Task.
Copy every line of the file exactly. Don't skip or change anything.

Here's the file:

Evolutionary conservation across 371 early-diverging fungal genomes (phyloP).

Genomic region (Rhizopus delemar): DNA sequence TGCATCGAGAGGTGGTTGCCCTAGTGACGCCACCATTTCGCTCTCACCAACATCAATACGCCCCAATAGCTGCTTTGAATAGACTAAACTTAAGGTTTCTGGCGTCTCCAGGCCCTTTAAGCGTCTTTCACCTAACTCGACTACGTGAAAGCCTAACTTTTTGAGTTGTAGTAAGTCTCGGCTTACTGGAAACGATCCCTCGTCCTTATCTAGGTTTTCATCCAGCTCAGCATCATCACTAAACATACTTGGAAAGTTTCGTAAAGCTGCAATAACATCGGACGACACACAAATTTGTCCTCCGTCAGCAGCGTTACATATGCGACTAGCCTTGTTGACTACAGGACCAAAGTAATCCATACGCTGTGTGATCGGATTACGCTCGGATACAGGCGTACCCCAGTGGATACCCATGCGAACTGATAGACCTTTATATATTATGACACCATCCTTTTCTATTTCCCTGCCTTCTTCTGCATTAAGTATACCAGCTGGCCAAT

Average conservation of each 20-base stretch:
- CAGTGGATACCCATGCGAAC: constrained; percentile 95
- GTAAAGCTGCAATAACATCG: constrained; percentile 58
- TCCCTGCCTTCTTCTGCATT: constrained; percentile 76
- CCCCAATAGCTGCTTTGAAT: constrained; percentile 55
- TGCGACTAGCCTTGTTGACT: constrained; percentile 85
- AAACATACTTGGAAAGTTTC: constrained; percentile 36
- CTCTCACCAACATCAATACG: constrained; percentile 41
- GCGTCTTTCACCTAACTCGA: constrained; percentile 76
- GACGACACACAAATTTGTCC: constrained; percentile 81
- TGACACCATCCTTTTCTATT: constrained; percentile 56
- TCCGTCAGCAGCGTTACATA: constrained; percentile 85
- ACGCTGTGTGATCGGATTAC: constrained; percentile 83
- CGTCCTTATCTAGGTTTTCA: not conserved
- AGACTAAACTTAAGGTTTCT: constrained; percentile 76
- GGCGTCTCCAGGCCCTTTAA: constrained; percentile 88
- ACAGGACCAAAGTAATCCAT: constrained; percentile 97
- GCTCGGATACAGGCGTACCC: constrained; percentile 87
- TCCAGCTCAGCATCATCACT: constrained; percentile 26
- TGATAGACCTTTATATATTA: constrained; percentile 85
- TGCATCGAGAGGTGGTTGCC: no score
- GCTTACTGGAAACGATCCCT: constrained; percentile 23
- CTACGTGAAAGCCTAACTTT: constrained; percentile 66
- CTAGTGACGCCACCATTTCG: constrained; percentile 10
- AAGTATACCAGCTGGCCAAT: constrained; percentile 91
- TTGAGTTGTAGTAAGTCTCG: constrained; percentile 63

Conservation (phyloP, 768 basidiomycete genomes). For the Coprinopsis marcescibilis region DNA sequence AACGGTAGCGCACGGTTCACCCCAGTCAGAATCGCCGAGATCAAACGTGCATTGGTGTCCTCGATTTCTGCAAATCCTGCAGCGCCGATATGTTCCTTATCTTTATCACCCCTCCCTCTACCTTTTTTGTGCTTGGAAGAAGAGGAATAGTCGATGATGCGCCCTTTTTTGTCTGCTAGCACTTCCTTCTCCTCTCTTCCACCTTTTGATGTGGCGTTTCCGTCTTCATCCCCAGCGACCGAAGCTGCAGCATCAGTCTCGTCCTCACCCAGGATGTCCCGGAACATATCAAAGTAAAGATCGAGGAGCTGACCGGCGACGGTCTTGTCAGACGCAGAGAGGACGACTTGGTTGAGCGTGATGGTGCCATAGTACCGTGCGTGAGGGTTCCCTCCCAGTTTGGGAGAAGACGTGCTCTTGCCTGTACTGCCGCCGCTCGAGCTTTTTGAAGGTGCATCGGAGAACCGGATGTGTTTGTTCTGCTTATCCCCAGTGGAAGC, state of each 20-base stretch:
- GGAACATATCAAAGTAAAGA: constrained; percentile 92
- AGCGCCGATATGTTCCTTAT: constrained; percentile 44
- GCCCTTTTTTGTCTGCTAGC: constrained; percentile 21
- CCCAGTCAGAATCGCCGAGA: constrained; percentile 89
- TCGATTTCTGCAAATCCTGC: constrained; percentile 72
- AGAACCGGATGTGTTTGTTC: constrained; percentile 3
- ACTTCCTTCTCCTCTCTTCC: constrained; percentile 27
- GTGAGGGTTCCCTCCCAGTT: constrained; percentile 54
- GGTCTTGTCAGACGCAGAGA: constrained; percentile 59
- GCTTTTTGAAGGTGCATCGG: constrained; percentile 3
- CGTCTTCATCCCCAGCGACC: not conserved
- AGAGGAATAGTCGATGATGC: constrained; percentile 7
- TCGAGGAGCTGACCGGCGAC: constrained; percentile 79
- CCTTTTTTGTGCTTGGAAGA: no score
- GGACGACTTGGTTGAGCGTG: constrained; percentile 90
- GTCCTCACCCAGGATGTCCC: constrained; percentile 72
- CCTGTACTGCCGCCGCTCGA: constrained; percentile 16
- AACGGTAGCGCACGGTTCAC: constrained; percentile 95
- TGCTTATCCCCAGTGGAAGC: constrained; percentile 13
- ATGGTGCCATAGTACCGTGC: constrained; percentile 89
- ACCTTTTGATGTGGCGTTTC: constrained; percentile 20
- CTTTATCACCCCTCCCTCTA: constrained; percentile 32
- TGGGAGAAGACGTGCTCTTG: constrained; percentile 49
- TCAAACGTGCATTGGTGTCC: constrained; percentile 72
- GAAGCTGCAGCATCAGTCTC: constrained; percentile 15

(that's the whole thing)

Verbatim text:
Evolutionary conservation across 371 early-diverging fungal genomes (phyloP).

Genomic region (Rhizopus delemar): DNA sequence TGCATCGAGAGGTGGTTGCCCTAGTGACGCCACCATTTCGCTCTCACCAACATCAATACGCCCCAATAGCTGCTTTGAATAGACTAAACTTAAGGTTTCTGGCGTCTCCAGGCCCTTTAAGCGTCTTTCACCTAACTCGACTACGTGAAAGCCTAACTTTTTGAGTTGTAGTAAGTCTCGGCTTACTGGAAACGATCCCTCGTCCTTATCTAGGTTTTCATCCAGCTCAGCATCATCACTAAACATACTTGGAAAGTTTCGTAAAGCTGCAATAACATCGGACGACACACAAATTTGTCCTCCGTCAGCAGCGTTACATATGCGACTAGCCTTGTTGACTACAGGACCAAAGTAATCCATACGCTGTGTGATCGGATTACGCTCGGATACAGGCGTACCCCAGTGGATACCCATGCGAACTGATAGACCTTTATATATTATGACACCATCCTTTTCTATTTCCCTGCCTTCTTCTGCATTAAGTATACCAGCTGGCCAAT

Average conservation of each 20-base stretch:
- CAGTGGATACCCATGCGAAC: constrained; percentile 95
- GTAAAGCTGCAATAACATCG: constrained; percentile 58
- TCCCTGCCTTCTTCTGCATT: constrained; percentile 76
- CCCCAATAGCTGCTTTGAAT: constrained; percentile 55
- TGCGACTAGCCTTGTTGACT: constrained; percentile 85
- AAACATACTTGGAAAGTTTC: constrained; percentile 36
- CTCTCACCAACATCAATACG: constrained; percentile 41
- GCGTCTTTCACCTAACTCGA: constrained; percentile 76
- GACGACACACAAATTTGTCC: constrained; percentile 81
- TGACACCATCCTTTTCTATT: constrained; percentile 56
- TCCGTCAGCAGCGTTACATA: constrained; percentile 85
- ACGCTGTGTGATCGGATTAC: constrained; percentile 83
- CGTCCTTATCTAGGTTTTCA: not conserved
- AGACTAAACTTAAGGTTTCT: constrained; percentile 76
- GGCGTCTCCAGGCCCTTTAA: constrained; percentile 88
- ACAGGACCAAAGTAATCCAT: constrained; percentile 97
- GCTCGGATACAGGCGTACCC: constrained; percentile 87
- TCCAGCTCAGCATCATCACT: constrained; percentile 26
- TGATAGACCTTTATATATTA: constrained; percentile 85
- TGCATCGAGAGGTGGTTGCC: no score
- GCTTACTGGAAACGATCCCT: constrained; percentile 23
- CTACGTGAAAGCCTAACTTT: constrained; percentile 66
- CTAGTGACGCCACCATTTCG: constrained; percentile 10
- AAGTATACCAGCTGGCCAAT: constrained; percentile 91
- TTGAGTTGTAGTAAGTCTCG: constrained; percentile 63

Conservation (phyloP, 768 basidiomycete genomes). For the Coprinopsis marcescibilis region DNA sequence AACGGTAGCGCACGGTTCACCCCAGTCAGAATCGCCGAGATCAAACGTGCATTGGTGTCCTCGATTTCTGCAAATCCTGCAGCGCCGATATGTTCCTTATCTTTATCACCCCTCCCTCTACCTTTTTTGTGCTTGGAAGAAGAGGAATAGTCGATGATGCGCCCTTTTTTGTCTGCTAGCACTTCCTTCTCCTCTCTTCCACCTTTTGATGTGGCGTTTCCGTCTTCATCCCCAGCGACCGAAGCTGCAGCATCAGTCTCGTCCTCACCCAGGATGTCCCGGAACATATCAAAGTAAAGATCGAGGAGCTGACCGGCGACGGTCTTGTCAGACGCAGAGAGGACGACTTGGTTGAGCGTGATGGTGCCATAGTACCGTGCGTGAGGGTTCCCTCCCAGTTTGGGAGAAGACGTGCTCTTGCCTGTACTGCCGCCGCTCGAGCTTTTTGAAGGTGCATCGGAGAACCGGATGTGTTTGTTCTGCTTATCCCCAGTGGAAGC, state of each 20-base stretch:
- GGAACATATCAAAGTAAAGA: constrained; percentile 92
- AGCGCCGATATGTTCCTTAT: constrained; percentile 44
- GCCCTTTTTTGTCTGCTAGC: constrained; percentile 21
- CCCAGTCAGAATCGCCGAGA: constrained; percentile 89
- TCGATTTCTGCAAATCCTGC: constrained; percentile 72
- AGAACCGGATGTGTTTGTTC: constrained; percentile 3
- ACTTCCTTCTCCTCTCTTCC: constrained; percentile 27
- GTGAGGGTTCCCTCCCAGTT: constrained; percentile 54
- GGTCTTGTCAGACGCAGAGA: constrained; percentile 59
- GCTTTTTGAAGGTGCATCGG: constrained; percentile 3
- CGTCTTCATCCCCAGCGACC: not conserved
- AGAGGAATAGTCGATGATGC: constrained; percentile 7
- TCGAGGAGCTGACCGGCGAC: constrained; percentile 79
- CCTTTTTTGTGCTTGGAAGA: no score
- GGACGACTTGGTTGAGCGTG: constrained; percentile 90
- GTCCTCACCCAGGATGTCCC: constrained; percentile 72
- CCTGTACTGCCGCCGCTCGA: constrained; percentile 16
- AACGGTAGCGCACGGTTCAC: constrained; percentile 95
- TGCTTATCCCCAGTGGAAGC: constrained; percentile 13
- ATGGTGCCATAGTACCGTGC: constrained; percentile 89
- ACCTTTTGATGTGGCGTTTC: constrained; percentile 20
- CTTTATCACCCCTCCCTCTA: constrained; percentile 32
- TGGGAGAAGACGTGCTCTTG: constrained; percentile 49
- TCAAACGTGCATTGGTGTCC: constrained; percentile 72
- GAAGCTGCAGCATCAGTCTC: constrained; percentile 15